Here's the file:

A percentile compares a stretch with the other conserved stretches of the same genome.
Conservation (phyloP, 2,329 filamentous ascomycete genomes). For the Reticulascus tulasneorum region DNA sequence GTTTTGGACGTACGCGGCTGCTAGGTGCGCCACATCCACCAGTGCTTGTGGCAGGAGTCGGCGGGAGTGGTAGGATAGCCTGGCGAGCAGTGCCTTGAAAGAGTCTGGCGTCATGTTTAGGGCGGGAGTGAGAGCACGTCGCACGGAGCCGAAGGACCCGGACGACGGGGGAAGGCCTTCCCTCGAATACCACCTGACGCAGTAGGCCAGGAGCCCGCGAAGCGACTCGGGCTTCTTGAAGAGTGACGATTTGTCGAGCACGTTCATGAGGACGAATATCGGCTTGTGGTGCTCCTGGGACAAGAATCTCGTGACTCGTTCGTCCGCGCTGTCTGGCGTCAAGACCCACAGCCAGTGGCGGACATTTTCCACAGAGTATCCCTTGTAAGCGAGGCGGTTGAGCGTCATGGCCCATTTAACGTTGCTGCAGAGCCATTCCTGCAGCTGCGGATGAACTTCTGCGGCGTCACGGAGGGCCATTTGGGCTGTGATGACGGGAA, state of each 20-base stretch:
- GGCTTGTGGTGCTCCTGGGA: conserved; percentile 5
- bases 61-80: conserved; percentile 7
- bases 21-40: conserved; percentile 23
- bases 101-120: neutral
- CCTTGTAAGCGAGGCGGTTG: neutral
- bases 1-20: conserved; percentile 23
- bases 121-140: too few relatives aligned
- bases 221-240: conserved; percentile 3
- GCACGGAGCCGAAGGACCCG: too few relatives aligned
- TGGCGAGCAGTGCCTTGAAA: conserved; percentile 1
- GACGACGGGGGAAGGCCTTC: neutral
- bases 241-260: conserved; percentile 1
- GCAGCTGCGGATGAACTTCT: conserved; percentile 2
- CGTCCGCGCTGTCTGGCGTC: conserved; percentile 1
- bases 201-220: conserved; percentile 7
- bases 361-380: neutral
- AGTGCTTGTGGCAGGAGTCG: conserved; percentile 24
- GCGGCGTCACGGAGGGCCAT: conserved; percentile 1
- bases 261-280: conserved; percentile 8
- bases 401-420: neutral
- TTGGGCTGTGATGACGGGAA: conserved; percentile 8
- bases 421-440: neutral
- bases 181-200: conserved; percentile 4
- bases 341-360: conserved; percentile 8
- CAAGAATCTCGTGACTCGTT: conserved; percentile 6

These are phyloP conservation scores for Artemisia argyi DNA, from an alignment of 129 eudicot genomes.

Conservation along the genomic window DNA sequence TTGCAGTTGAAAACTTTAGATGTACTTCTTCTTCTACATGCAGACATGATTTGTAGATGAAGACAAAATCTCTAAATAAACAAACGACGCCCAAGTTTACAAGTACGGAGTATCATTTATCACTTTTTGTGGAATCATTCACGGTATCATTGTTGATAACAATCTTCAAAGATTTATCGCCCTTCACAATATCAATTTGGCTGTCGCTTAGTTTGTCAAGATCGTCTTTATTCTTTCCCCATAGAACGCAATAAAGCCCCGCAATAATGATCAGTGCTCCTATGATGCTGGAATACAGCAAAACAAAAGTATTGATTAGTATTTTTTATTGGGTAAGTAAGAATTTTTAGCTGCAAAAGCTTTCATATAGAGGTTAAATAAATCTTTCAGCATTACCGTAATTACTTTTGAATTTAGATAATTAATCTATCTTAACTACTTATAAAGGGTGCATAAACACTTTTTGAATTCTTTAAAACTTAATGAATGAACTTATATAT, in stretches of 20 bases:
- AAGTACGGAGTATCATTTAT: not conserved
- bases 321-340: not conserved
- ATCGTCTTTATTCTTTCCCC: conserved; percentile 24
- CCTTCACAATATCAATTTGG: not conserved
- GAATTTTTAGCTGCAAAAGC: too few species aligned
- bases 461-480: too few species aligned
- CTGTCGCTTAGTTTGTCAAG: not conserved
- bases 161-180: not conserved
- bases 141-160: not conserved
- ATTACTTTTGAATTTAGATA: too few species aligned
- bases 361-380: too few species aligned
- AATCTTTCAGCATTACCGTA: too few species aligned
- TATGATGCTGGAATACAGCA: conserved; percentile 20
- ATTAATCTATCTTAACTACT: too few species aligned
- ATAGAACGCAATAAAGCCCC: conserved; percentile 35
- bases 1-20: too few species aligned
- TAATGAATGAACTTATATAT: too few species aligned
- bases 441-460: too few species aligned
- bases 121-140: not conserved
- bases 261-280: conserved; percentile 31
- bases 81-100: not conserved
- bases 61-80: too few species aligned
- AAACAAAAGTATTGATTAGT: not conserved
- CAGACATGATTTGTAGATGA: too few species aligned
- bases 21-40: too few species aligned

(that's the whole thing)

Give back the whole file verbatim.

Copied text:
A percentile compares a stretch with the other conserved stretches of the same genome.
Conservation (phyloP, 2,329 filamentous ascomycete genomes). For the Reticulascus tulasneorum region DNA sequence GTTTTGGACGTACGCGGCTGCTAGGTGCGCCACATCCACCAGTGCTTGTGGCAGGAGTCGGCGGGAGTGGTAGGATAGCCTGGCGAGCAGTGCCTTGAAAGAGTCTGGCGTCATGTTTAGGGCGGGAGTGAGAGCACGTCGCACGGAGCCGAAGGACCCGGACGACGGGGGAAGGCCTTCCCTCGAATACCACCTGACGCAGTAGGCCAGGAGCCCGCGAAGCGACTCGGGCTTCTTGAAGAGTGACGATTTGTCGAGCACGTTCATGAGGACGAATATCGGCTTGTGGTGCTCCTGGGACAAGAATCTCGTGACTCGTTCGTCCGCGCTGTCTGGCGTCAAGACCCACAGCCAGTGGCGGACATTTTCCACAGAGTATCCCTTGTAAGCGAGGCGGTTGAGCGTCATGGCCCATTTAACGTTGCTGCAGAGCCATTCCTGCAGCTGCGGATGAACTTCTGCGGCGTCACGGAGGGCCATTTGGGCTGTGATGACGGGAA, state of each 20-base stretch:
- GGCTTGTGGTGCTCCTGGGA: conserved; percentile 5
- bases 61-80: conserved; percentile 7
- bases 21-40: conserved; percentile 23
- bases 101-120: neutral
- CCTTGTAAGCGAGGCGGTTG: neutral
- bases 1-20: conserved; percentile 23
- bases 121-140: too few relatives aligned
- bases 221-240: conserved; percentile 3
- GCACGGAGCCGAAGGACCCG: too few relatives aligned
- TGGCGAGCAGTGCCTTGAAA: conserved; percentile 1
- GACGACGGGGGAAGGCCTTC: neutral
- bases 241-260: conserved; percentile 1
- GCAGCTGCGGATGAACTTCT: conserved; percentile 2
- CGTCCGCGCTGTCTGGCGTC: conserved; percentile 1
- bases 201-220: conserved; percentile 7
- bases 361-380: neutral
- AGTGCTTGTGGCAGGAGTCG: conserved; percentile 24
- GCGGCGTCACGGAGGGCCAT: conserved; percentile 1
- bases 261-280: conserved; percentile 8
- bases 401-420: neutral
- TTGGGCTGTGATGACGGGAA: conserved; percentile 8
- bases 421-440: neutral
- bases 181-200: conserved; percentile 4
- bases 341-360: conserved; percentile 8
- CAAGAATCTCGTGACTCGTT: conserved; percentile 6

These are phyloP conservation scores for Artemisia argyi DNA, from an alignment of 129 eudicot genomes.

Conservation along the genomic window DNA sequence TTGCAGTTGAAAACTTTAGATGTACTTCTTCTTCTACATGCAGACATGATTTGTAGATGAAGACAAAATCTCTAAATAAACAAACGACGCCCAAGTTTACAAGTACGGAGTATCATTTATCACTTTTTGTGGAATCATTCACGGTATCATTGTTGATAACAATCTTCAAAGATTTATCGCCCTTCACAATATCAATTTGGCTGTCGCTTAGTTTGTCAAGATCGTCTTTATTCTTTCCCCATAGAACGCAATAAAGCCCCGCAATAATGATCAGTGCTCCTATGATGCTGGAATACAGCAAAACAAAAGTATTGATTAGTATTTTTTATTGGGTAAGTAAGAATTTTTAGCTGCAAAAGCTTTCATATAGAGGTTAAATAAATCTTTCAGCATTACCGTAATTACTTTTGAATTTAGATAATTAATCTATCTTAACTACTTATAAAGGGTGCATAAACACTTTTTGAATTCTTTAAAACTTAATGAATGAACTTATATAT, in stretches of 20 bases:
- AAGTACGGAGTATCATTTAT: not conserved
- bases 321-340: not conserved
- ATCGTCTTTATTCTTTCCCC: conserved; percentile 24
- CCTTCACAATATCAATTTGG: not conserved
- GAATTTTTAGCTGCAAAAGC: too few species aligned
- bases 461-480: too few species aligned
- CTGTCGCTTAGTTTGTCAAG: not conserved
- bases 161-180: not conserved
- bases 141-160: not conserved
- ATTACTTTTGAATTTAGATA: too few species aligned
- bases 361-380: too few species aligned
- AATCTTTCAGCATTACCGTA: too few species aligned
- TATGATGCTGGAATACAGCA: conserved; percentile 20
- ATTAATCTATCTTAACTACT: too few species aligned
- ATAGAACGCAATAAAGCCCC: conserved; percentile 35
- bases 1-20: too few species aligned
- TAATGAATGAACTTATATAT: too few species aligned
- bases 441-460: too few species aligned
- bases 121-140: not conserved
- bases 261-280: conserved; percentile 31
- bases 81-100: not conserved
- bases 61-80: too few species aligned
- AAACAAAAGTATTGATTAGT: not conserved
- CAGACATGATTTGTAGATGA: too few species aligned
- bases 21-40: too few species aligned